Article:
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ORIGINAL RESEARCH article

Front. Microbiol., 09 March 2021 | https://doi.org/10.3389/fmicb.2021.598180

Microbial Community Field Surveys Reveal Abundant Pseudomonas Population in Sorghum Rhizosphere Composed of Many Closely Related Phylotypes

Dawn Chiniquy1,2, Elle M. Barnes1, Jinglie Zhou1, Kyle Hartman1, Xiaohui Li, Amy Sheflin3, Allyn Pella4, Ellen Marsh4, Jessica Prenni3, Adam M. Deutschbauer4, Daniel P. Schachtman4 and Susannah G. Tringe1,2*
  • 1Department of Energy, Joint Genome Institute, Berkeley, CA, United States
  • 2Lawrence Berkeley National Laboratory, Environmental Genomics and Systems Biology Division, Department of Energy, Berkeley, CA, United States
  • 3Department of Horticulture and Landscape Architecture, Colorado State University, Fort Collins, CO, United States
  • 4Department of Agronomy and Horticulture and Center for Plant Science Innovation, University of Nebraska-Lincoln, Lincoln, NE, United States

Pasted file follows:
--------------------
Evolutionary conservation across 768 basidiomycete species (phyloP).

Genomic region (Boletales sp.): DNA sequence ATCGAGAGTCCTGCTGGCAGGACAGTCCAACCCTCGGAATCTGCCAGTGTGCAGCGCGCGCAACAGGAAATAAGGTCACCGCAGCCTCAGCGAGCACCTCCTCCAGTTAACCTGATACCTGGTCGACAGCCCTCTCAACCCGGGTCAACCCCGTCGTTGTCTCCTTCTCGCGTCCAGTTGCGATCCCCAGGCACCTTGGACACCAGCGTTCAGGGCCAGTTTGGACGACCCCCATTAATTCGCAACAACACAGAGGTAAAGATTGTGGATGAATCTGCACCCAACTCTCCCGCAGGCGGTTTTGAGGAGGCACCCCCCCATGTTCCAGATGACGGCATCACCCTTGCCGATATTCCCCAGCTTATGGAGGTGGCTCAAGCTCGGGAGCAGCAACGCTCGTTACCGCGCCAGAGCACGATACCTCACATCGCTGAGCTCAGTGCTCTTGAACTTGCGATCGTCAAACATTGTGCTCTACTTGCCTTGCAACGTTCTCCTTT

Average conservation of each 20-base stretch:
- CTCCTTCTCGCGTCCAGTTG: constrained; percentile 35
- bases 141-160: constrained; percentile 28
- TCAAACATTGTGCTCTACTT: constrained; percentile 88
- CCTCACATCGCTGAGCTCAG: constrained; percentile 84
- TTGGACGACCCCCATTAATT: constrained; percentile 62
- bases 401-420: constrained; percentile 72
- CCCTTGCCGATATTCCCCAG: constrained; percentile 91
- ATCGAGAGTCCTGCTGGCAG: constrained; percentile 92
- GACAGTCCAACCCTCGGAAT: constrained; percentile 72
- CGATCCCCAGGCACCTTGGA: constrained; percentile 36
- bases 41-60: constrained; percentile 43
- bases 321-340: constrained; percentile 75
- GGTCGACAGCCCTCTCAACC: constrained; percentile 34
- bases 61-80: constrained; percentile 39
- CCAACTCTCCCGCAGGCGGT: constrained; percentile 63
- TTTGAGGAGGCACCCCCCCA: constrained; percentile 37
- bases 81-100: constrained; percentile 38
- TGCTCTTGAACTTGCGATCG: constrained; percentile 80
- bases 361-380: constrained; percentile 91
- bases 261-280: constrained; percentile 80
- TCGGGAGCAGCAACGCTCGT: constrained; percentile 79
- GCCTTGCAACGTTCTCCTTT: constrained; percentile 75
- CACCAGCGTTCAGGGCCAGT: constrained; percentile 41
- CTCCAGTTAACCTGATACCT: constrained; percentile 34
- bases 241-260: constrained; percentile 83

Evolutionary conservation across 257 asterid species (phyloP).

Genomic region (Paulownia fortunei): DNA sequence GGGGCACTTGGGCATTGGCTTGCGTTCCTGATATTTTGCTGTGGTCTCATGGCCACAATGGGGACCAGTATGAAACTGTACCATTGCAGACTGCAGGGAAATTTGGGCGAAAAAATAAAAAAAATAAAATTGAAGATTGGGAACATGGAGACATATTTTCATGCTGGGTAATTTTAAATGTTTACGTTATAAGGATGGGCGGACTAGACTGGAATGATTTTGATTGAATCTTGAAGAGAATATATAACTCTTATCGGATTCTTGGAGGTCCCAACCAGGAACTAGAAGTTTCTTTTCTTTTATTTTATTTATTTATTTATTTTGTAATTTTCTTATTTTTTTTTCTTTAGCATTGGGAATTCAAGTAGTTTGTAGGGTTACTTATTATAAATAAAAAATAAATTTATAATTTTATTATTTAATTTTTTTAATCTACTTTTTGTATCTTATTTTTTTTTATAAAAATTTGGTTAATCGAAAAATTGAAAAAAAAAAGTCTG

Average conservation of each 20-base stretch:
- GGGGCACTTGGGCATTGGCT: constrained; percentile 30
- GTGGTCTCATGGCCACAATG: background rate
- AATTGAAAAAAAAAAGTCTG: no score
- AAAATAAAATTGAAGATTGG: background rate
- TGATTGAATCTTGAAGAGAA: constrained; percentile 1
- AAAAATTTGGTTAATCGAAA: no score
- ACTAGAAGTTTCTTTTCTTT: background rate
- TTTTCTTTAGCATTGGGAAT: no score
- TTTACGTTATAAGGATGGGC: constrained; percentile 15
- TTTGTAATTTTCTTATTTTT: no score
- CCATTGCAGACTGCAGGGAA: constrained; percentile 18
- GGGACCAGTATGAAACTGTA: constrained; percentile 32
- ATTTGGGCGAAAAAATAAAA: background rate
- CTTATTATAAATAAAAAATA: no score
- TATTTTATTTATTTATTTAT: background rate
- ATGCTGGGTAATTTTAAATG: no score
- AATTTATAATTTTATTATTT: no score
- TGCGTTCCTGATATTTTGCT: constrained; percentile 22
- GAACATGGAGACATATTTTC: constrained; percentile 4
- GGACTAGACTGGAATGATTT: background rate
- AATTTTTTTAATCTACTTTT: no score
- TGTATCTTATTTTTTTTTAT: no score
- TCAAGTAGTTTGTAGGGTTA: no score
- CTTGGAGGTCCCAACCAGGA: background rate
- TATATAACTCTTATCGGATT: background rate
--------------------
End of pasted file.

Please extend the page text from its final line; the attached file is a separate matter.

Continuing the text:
While the root-associated microbiome is typically less diverse than the surrounding soil due to both plant selection and microbial competition for plant derived resources, it typically retains considerable complexity, harboring many hundreds of distinct bacterial species. Here, we report a time-dependent deviation from this trend in the rhizospheres of field grown sorghum. In this study, 16S rRNA amplicon sequencing was used to determine the impact of nitrogen fertilization on the development of the root-associated microbiomes of 10 sorghum genotypes grown in eastern Nebraska. We observed that early rhizosphere samples exhibit a significant reduction in overall diversity due to a high abundance of the bacterial genus Pseudomonas that occurred independent of host genotype in both high and low nitrogen fields and was not observed in the surrounding soil or associated root endosphere samples. When clustered at 97% identity, nearly all the Pseudomonas reads in this dataset were assigned to a single operational taxonomic unit (OTU); however, exact sequence variant (ESV)-level resolution demonstrated that this population comprised a large number of distinct Pseudomonas lineages. Furthermore, single-molecule long-read sequencing enabled high-resolution taxonomic profiling revealing further heterogeneity in the Pseudomonas lineages that was further confirmed using shotgun metagenomic sequencing. Finally, field soil enriched with specific carbon compounds recapitulated the increase in Pseudomonas, suggesting a possible connection between the enrichment of these Pseudomonas species and a plant-driven exudate profile.

Background